The New Unreality and Mental Health

By Laurie Nadel

As lockdown eases and the economy opens up, it might be tempting to think that the stress of COVID-19 is in our rear-view mirror. Residual anxiety is likely to linger for a while, especially when the economy is unstable.

First things first: There is no such thing as “new normal” nor do we ever get to go back. We can only move forward into what officials call “the new abnormal.”

I prefer to think of it as “the new unreality” because reality as we knew it no longer exists. Just like 9-11 has become a point of reference, COVID-19 is a time-stamp in our collective psyche. We will refer to “before the pandemic, during lockdown and since COVID-19” for years to come.

As the markets adjust, it’s important to bear in mind that you, the broker and your clients are likely to be more emotional, with fears about the future surfacing more often. It can be helpful to address this head-on by asking clients how they have been affected by the virus itself, the psychological impact of lockdown, and the financial implications for them.

Last June, the National Institutes of Health declared Post-traumatic Stress Disorder (PTSD) a national epidemic with 44-million Americans (including 6 million veterans) struggling with flashbacks, anxiety and hypervigilance. Many Californians are still reeling psychologically and financially from the wildfires that have caused billions of dollars in damages. States that have suffered natural disasters report a 50 percent jump in bankruptcies within three years of the event. Bankruptcies in adjoining states often increase by 20 percent. The socio economic ripple effect adds to the overall anxiety across the board.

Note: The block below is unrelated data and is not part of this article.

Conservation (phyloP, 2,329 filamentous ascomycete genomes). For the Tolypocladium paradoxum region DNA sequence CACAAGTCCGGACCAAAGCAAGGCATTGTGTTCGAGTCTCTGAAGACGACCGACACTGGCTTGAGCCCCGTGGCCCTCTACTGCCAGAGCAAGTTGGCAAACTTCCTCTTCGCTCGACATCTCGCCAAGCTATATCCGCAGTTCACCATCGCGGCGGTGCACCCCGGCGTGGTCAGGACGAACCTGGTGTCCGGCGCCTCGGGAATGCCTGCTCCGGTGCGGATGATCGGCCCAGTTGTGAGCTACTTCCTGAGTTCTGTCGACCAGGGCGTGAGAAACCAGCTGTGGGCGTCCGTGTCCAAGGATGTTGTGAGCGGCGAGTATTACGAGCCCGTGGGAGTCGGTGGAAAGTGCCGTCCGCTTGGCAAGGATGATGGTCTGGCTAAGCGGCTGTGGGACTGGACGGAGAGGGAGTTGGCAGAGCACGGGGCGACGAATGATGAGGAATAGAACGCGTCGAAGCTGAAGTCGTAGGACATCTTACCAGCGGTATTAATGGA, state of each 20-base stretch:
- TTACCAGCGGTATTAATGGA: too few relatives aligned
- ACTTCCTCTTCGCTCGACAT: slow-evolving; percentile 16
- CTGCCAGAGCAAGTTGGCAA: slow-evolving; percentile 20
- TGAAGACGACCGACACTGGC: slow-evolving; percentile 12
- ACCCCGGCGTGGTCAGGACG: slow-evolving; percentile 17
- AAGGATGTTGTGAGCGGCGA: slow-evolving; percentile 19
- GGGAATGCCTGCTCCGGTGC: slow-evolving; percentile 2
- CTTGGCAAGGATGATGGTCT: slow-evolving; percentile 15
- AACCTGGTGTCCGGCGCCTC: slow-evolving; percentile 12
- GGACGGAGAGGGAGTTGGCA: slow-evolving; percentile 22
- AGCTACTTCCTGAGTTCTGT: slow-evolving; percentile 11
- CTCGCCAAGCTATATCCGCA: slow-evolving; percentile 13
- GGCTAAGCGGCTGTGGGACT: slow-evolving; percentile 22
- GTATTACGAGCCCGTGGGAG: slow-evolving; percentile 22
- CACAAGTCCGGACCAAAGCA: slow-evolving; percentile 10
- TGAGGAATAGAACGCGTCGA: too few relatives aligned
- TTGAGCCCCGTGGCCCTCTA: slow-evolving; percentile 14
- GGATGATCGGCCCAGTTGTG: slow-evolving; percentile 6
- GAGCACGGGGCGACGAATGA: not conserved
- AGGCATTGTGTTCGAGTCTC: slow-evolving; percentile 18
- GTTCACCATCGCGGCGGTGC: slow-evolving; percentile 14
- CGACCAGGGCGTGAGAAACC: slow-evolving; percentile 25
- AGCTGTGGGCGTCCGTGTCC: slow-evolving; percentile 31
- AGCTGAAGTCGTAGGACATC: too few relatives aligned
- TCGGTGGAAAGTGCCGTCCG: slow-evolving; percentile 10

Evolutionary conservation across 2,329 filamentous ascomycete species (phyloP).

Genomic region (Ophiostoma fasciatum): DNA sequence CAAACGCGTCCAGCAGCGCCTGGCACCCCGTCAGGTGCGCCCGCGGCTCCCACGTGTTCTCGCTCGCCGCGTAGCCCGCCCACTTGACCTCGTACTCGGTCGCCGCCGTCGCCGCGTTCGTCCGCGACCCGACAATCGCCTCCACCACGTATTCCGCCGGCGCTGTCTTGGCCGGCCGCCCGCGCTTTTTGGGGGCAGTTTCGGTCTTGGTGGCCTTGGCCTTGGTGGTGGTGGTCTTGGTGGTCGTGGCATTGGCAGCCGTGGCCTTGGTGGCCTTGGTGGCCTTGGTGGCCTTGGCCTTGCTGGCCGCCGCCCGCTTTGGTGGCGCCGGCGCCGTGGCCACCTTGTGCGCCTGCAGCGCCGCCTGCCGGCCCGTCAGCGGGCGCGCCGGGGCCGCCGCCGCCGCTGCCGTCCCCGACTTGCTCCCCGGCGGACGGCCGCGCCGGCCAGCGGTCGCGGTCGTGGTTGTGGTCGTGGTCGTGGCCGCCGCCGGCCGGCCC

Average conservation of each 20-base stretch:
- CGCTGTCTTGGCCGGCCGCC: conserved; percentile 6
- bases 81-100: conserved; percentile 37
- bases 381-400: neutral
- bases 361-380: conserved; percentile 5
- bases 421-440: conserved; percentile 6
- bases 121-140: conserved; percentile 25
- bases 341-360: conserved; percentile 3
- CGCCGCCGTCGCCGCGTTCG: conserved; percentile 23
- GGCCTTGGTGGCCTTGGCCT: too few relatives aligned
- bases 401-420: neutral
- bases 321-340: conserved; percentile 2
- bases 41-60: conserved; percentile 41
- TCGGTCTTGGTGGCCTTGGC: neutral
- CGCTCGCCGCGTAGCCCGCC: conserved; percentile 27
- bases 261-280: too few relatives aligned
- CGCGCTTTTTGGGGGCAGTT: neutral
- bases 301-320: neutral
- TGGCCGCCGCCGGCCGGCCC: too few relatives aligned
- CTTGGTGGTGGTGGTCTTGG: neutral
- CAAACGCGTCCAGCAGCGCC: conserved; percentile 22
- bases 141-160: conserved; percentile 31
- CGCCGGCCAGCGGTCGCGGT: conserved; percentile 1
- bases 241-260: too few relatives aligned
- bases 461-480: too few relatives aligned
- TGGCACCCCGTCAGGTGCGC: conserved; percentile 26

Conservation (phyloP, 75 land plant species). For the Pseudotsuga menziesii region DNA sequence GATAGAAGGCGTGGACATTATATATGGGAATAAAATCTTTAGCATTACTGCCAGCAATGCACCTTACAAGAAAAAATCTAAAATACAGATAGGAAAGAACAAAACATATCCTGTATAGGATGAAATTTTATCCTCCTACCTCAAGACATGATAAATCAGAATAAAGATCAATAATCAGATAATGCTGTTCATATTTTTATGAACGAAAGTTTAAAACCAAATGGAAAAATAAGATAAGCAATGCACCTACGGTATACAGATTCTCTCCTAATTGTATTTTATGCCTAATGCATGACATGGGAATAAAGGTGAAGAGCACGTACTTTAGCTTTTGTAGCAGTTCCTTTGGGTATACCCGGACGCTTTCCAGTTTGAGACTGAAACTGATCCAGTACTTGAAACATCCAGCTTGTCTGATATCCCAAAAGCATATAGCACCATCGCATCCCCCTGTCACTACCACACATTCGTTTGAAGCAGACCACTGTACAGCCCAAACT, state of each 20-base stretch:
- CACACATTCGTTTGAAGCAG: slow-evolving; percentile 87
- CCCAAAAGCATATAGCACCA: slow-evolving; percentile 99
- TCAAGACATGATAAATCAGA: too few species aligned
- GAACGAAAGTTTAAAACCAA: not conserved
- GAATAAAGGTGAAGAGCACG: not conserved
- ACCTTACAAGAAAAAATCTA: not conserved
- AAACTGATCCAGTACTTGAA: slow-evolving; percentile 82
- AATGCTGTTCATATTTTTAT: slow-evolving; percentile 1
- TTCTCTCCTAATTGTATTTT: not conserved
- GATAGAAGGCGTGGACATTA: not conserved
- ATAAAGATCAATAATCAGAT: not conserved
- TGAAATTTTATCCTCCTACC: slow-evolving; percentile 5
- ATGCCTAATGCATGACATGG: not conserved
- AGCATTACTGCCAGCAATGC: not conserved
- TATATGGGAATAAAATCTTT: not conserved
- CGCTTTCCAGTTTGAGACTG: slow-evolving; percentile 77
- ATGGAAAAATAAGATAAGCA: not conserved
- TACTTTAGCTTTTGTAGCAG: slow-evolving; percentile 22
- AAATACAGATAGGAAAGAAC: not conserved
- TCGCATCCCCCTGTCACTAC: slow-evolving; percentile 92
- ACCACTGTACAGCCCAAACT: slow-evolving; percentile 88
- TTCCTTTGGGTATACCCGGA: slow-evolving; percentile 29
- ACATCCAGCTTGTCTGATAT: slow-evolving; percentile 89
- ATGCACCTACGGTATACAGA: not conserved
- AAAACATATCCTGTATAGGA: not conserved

In my book, “The Five Gifts: Discovering Hope, Healing and Strength When Disaster Strikes” you will find research and case studies to help you assist your clients who are dealing with trauma.

May was Mental Health Month           

Having lived through April and now May, we are all well aware that Stress Awareness Month was aptly named. We’re not talking regular everyday stress: getting to work on time, taking care of your family and friends, paying bills and taxes, and meeting deadlines.

Since life turned dark in a heartbeat, everyday stress is now in our rear view mirror. Acute stress is a very different animal.

Suddenly, we find ourselves living a nightmare: Contagion meets Twilight Zone. The familiar patterns, habits, and routines that guided us through life have been ripped away. Our map of reality feels like London after the Blitz. (Unlike the Germans’ bombing during World War II, we hear no warning sirens nor are there any truly safe places to seek shelter.)

Trauma Isn’t a Bad Hair Day

We tend to say “trauma” whenever we mean “upsetting.” But trauma is not a bad hair day.

Trauma means you have been exposed to sudden, unexpected death. Directly or indirectly, trauma imprints the soul with awareness that life itself is uncertain, fragile and beyond human understanding. And yes, you can be traumatized by the terror you see online and on TV. Vicarious traumatization (VT) is real and leads to acute stress reactions.

Normal Person, Normal reactions to an Abnormal Situation

Even first responders and emergency medical personnel who go hand-to-hand with life and death on the job suffer from acute stress. It doesn’t mean they are not professional. It means they are human. The International Critical Incident Stress Foundation (ICIS) provides peer support for first responders after disturbing calls where they were unable to save lives. As a member of a critical incident debriefing team at Marjory Stoneman Douglas High School after the school shooting in which 34 people were shot, I was privileged to work with leaders in the field who provided information about acute stress and how to cope with the unthinkable. “You may never understand why this happened,” said Dr. Jeffrey Mitchell, a former paramedic and founder of ICISF, “but in time you can come to terms with it.”